The Borghese Service
Tradition has held that the Borghese service was a gift from Napoleon to his sister Pauline Bonaparte on the occasion of her marriage to Prince Camillo Borghese on 6 November 1803. However the assumption that the service was a gift for this wedding is open to question as many of the most significant pieces, including the following three lots, are signed by Biennais 'Oréfevre de S. Mtes l'Imperiales et Royales a Paris' which means that they must post-date 1805 when Napoleon was styled King of Italy. In addition, many of the pieces are marked with Paris hallmarks in use between 1809 and 1819. The service, comprising roughly 500 silver-gilt objects, was supplied by Martin-Guillaume Biennais, with other specialist makers contributing almost 1,000 pieces of table silver. According to the auction catalogue of the service when it was sold in 1934, some pieces were made by Jean-Baptiste-Claude Odiot. In the 1820s various Florentine and Roman silversmiths contributed further additions made after the original designs.
The designs of Charles Percier (1764-1838) and Pierre-François-Léonard Fontaine (1762-1853) are evidently the stylisic source of the Borghese service. Percier and Fontaine probably met in 1779 when studying architecture in Paris. It was however their stay in Rome for several years after 1786 that was the basis of their future success. Their French brand of neo-classicism has been described as 'a combination of severity and pomp' involving a more strictly archaeological approach than had previously been the case, drawing on a mixture of ancient styles: Greek, Imperial Roman, and, following Napoleon's campaigns of 1798-1799, Egyptian motifs as well.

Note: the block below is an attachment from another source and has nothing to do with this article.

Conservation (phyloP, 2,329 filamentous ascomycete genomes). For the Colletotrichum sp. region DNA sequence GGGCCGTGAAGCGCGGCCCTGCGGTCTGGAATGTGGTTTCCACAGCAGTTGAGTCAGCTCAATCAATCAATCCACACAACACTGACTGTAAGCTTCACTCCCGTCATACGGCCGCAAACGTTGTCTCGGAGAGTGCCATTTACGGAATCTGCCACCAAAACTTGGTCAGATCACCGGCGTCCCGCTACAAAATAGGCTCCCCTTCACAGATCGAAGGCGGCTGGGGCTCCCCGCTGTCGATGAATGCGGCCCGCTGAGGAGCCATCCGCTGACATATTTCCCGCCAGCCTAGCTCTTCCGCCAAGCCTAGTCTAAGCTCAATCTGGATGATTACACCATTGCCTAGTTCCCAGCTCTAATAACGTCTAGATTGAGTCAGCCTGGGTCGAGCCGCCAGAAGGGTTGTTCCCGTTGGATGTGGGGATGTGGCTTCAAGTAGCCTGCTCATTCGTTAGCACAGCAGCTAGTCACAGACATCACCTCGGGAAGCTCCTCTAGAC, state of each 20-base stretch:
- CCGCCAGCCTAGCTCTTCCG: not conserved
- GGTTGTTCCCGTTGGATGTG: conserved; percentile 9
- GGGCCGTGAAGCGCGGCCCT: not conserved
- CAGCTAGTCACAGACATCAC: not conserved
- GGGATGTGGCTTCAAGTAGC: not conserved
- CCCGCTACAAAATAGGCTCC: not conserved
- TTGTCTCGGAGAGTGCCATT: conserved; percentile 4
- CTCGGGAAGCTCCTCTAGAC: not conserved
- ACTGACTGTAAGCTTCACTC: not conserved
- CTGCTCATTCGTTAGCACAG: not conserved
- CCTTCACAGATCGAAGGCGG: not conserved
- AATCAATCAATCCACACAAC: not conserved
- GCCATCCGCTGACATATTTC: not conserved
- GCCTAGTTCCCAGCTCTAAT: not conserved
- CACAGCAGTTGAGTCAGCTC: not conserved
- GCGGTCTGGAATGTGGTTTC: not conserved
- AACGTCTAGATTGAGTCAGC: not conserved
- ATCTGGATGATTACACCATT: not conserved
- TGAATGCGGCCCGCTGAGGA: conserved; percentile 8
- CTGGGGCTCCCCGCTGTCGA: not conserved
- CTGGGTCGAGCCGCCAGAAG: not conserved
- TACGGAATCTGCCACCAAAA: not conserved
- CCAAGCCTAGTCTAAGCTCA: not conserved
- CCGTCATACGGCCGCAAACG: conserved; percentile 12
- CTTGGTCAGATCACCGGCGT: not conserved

Winning the patronage of Empress Josephine in 1799, Percier and Fontaine became the official Imperial architects, but their enormous influence was above all the result of the publication after 1799 of numerous design books, culminating in the Recueil de décorations intérieures. In total the books comprised seventy-two plates which were issued in sets of six from 1801, and were published in full in 1812, including designs for silver and furniture, individual decorative elements, and of course views of interiors. As the authors say in their preface, '... furnishings are too closely linked to interior decoration for the architect to remain indifferent tot hem.'
The work of Percier and Fontaine was perhaps best interpreted in the world of silver by the firm of Martin-Guillaume Biennais. All the pieces in the Borghese service were certainly influenced by their style, and some pieces, such as the following two lots, show direct use of their designs. Biennais (1764-1843) started his career in Paris around the time of the revolution as a marchand-ébéniste specialising in nécessaires-de-voyage, intricately fitted boxes to hold travelling services. With the outbreak of war, such services were in demand by persons of the highest rank, and the large Bonaparte family soon became his patrons. Sometime around 1800, Biennais seems to have decided to broaden his output by supplying both furniture and silver, and by 1805 had been appointed silversmith to their Imperial Majesties. Clare le Corbeiller observes 'Basically an entrepeneur employing, it is said, over six hundred workmen, Biennias supplied Napoleon not only with table services but with coronation regalia, swords and sword mounts, shoe buckles, snuff boxes, tables cabinets, and, of course, nécessaires'. In view of his background and this heterogeneous activity, the consistant refinement and elegance of his work in silver is remarkable.